I’m told there won’t be any daylight between the US and Israel in the aftermath of the incident on the flotilla yesterday, which resulted in the deaths of 10 activists.
Regardless of the details of the flotilla incident, sources say President Obama is focused on what he sees as the longer term issue here: a successful Mideast peace process.
“The president has always said that it will be much easier for Israel to make peace if it feels secure,” a senior administration official tells ABC News.
The suggestion is that US condemnation of Israel would further isolate that country, and make further peace negotiations between the Israelis and Palestinians even more difficult.
The senior administration official says that President Obama spoke to Israeli Prime Minister Benjamin Netanyahu three times on Monday. Mr. Obama pushed the notion that last night – as the United Nations Security Council met to issue a statement about the incident – was the moment when the US had maximum leverage, that the longer the statement was being debated the worse it would ultimately be for Israel.
Ultimately, as the statement was negotiated over night, the US succeeded in making it more neutral where other nations wanted it to criticize and condemn Israel.
The statement expresses that the "Security Council deeply regrets the loss of life and injuries resulting form the use of force during the Israeli military operation in international waters against the convoy sailing to Gaza,” but more generally condemns "those acts which resulted in the loss” of lives – leaving matters of blame vague.
The US also pushed for language conveying that it’s acceptable for the Israelis to conduct their own investigation into the matter as long as the investigation is “prompt, impartial, credible and transparent.” Other countries were pushing for an independent investigation, perhaps by the UN itself.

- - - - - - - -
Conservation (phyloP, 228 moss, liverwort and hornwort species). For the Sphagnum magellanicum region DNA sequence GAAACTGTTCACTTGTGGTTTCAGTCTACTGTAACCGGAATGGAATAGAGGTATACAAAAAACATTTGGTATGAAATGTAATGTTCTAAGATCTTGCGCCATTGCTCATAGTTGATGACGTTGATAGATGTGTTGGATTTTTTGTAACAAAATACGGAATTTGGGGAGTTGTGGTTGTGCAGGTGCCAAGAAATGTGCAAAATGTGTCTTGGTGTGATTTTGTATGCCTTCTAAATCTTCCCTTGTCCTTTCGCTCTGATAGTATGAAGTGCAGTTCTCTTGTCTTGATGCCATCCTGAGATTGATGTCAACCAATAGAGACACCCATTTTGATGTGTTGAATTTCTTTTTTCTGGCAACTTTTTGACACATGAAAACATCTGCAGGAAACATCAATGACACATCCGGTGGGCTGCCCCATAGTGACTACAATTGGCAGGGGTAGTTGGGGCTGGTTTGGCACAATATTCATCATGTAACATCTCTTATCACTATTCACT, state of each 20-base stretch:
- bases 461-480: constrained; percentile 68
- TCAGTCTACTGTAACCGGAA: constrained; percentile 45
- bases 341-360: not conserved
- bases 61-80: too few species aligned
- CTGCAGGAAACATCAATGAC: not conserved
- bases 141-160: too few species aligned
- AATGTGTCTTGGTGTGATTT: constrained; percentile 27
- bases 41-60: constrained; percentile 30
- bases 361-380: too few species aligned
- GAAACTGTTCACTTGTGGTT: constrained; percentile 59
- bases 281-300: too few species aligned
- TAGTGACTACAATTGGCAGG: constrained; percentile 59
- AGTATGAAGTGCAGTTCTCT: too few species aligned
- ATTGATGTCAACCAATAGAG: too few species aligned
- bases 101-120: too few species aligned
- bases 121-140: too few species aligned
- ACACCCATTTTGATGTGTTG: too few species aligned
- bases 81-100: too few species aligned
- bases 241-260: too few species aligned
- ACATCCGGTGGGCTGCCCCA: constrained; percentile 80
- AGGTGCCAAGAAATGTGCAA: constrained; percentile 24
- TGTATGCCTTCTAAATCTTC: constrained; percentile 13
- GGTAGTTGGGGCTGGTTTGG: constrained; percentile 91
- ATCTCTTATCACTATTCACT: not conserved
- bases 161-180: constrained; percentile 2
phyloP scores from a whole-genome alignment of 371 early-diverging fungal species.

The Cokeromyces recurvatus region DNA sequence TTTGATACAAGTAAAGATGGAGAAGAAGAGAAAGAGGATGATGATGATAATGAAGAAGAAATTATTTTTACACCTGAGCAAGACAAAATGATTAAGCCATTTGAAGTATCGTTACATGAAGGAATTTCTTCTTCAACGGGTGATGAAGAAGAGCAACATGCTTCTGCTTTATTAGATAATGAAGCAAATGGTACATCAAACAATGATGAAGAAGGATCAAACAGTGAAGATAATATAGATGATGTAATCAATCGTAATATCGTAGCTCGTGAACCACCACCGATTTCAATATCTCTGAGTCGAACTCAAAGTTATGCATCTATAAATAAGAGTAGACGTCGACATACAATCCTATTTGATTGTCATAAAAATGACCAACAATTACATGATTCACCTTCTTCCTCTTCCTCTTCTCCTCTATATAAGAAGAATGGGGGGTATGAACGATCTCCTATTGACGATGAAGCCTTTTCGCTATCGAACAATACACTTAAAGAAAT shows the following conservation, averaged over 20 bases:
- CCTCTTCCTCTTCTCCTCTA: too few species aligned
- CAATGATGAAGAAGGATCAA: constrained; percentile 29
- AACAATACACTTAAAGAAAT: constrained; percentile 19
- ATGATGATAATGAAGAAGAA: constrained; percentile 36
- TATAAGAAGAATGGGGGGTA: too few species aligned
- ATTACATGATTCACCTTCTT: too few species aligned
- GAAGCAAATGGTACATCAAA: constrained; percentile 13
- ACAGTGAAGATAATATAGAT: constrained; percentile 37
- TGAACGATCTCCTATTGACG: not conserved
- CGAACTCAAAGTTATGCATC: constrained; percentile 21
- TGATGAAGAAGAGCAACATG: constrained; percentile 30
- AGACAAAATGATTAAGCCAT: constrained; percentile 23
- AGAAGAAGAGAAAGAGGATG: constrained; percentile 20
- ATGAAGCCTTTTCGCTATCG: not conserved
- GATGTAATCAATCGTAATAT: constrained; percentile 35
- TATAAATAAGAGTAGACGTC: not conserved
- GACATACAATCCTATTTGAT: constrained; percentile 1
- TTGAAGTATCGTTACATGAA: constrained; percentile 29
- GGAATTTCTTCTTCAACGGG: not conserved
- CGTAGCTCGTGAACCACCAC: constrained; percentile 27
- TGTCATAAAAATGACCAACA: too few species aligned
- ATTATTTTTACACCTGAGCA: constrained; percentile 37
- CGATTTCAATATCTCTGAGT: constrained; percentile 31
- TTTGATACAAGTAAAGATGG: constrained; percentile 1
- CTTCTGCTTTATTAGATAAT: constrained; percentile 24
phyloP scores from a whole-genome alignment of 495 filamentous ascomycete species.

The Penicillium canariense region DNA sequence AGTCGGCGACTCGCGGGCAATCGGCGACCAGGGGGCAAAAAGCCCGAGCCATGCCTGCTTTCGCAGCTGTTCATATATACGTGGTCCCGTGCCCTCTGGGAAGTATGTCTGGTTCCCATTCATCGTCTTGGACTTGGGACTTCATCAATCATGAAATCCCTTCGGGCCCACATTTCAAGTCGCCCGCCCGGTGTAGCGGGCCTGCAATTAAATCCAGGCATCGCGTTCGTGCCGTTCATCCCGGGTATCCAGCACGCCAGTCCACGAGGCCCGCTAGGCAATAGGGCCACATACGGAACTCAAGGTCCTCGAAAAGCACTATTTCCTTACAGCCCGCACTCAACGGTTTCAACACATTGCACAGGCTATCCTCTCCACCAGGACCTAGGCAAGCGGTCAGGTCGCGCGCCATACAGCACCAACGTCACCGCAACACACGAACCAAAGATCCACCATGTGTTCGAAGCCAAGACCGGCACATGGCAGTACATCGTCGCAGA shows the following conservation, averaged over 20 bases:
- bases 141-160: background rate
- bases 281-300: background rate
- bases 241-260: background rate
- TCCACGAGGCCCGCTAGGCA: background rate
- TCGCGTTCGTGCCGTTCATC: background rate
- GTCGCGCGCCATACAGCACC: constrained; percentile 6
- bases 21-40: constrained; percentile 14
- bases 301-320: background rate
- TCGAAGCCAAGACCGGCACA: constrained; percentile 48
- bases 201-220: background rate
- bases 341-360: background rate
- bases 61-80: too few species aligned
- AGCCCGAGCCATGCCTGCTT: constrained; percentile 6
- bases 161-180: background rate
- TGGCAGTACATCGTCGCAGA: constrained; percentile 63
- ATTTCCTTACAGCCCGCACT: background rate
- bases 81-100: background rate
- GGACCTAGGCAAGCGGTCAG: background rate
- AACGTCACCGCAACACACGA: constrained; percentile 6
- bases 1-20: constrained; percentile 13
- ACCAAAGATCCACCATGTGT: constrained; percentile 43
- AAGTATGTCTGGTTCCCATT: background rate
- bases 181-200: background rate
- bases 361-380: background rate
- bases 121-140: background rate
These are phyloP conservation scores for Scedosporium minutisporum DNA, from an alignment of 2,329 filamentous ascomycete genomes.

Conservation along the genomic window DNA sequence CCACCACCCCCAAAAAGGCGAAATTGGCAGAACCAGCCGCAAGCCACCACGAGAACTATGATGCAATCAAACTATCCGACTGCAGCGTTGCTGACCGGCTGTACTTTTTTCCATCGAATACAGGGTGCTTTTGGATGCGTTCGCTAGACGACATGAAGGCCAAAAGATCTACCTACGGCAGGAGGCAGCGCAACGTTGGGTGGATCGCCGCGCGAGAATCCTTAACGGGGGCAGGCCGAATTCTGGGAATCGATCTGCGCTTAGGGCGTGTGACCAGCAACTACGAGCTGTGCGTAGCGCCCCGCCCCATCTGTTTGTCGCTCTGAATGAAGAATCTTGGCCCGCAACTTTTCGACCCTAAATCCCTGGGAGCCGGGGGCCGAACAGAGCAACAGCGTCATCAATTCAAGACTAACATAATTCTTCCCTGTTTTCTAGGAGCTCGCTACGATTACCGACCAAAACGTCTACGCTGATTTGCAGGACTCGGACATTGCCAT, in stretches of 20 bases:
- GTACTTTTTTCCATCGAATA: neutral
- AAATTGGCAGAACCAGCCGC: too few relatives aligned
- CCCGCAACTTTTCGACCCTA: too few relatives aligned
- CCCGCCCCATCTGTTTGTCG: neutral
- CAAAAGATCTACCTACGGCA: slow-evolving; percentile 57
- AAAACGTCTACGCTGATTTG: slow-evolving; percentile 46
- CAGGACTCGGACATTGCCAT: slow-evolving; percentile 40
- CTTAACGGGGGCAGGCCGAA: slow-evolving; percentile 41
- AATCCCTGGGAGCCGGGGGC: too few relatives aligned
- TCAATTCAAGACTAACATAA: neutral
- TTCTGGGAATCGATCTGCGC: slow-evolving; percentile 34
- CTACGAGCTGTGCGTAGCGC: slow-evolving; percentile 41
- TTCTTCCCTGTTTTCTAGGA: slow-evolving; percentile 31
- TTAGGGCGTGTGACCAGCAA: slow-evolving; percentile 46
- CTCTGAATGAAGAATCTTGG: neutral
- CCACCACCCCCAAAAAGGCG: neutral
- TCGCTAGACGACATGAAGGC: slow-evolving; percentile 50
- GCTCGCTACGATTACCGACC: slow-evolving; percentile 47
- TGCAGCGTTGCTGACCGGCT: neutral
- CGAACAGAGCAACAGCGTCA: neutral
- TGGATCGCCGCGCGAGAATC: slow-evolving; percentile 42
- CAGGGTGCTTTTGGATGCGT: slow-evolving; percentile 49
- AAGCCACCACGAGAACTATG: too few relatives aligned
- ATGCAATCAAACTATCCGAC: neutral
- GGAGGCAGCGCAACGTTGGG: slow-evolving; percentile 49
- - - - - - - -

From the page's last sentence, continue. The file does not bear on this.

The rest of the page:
UPDATE: Here's the draft "Security Council Presidential Statement on the recent incident in the Eastern Mediterranean":
The Security Council deeply regrets the loss of life and injuries resulting from the use of force during the Israeli military operation in international waters against the convoy sailing to Gaza. The Council, in this context, condemns those acts which resulted in the loss of at least ten civilians and many wounded, and expresses its condolences to their families.
The Security Council requests the immediate release of the ships as well as the civilians held by Israel. The Council urges Israel to permit full consular access, to allow the countries concerned to retrieve their deceased and wounded immediately, and to ensure the delivery of humanitarian assistance from the convoy to its destination.
The Security Council takes note of the statement of the UN Secretary-General on the need to have a full investigation into the matter and it calls for a prompt, impartial, credible and transparent investigation conforming to international standards.
The Security Council stresses that the situation in Gaza is not sustainable. The Council re-emphasizes the importance of the full implementation of Resolutions 1850 and 1860. In that context, it reiterates its grave concern at the humanitarian situation in Gaza and stresses the need for sustained and regular flow of goods and people to Gaza as well as unimpeded provision and distribution of humanitarian assistance throughout Gaza.
The Security Council underscores that the only viable solution to Israeli-Palestinian conflict is an agreement negotiated between the parties and re-emphasizes that only a two-State solution, with an independent and viable Palestinian State living side by side in peace and security with Israel and its other neighbours, could bring peace to the region.
The Security Council expresses support for the proximity talks and voices concern that this incident took place while the proximity talks are underway and urges the parties to act with restraint, avoiding any unilateral and provocative actions, and all international partners to promote an atmosphere of cooperation between the parties and throughout the region.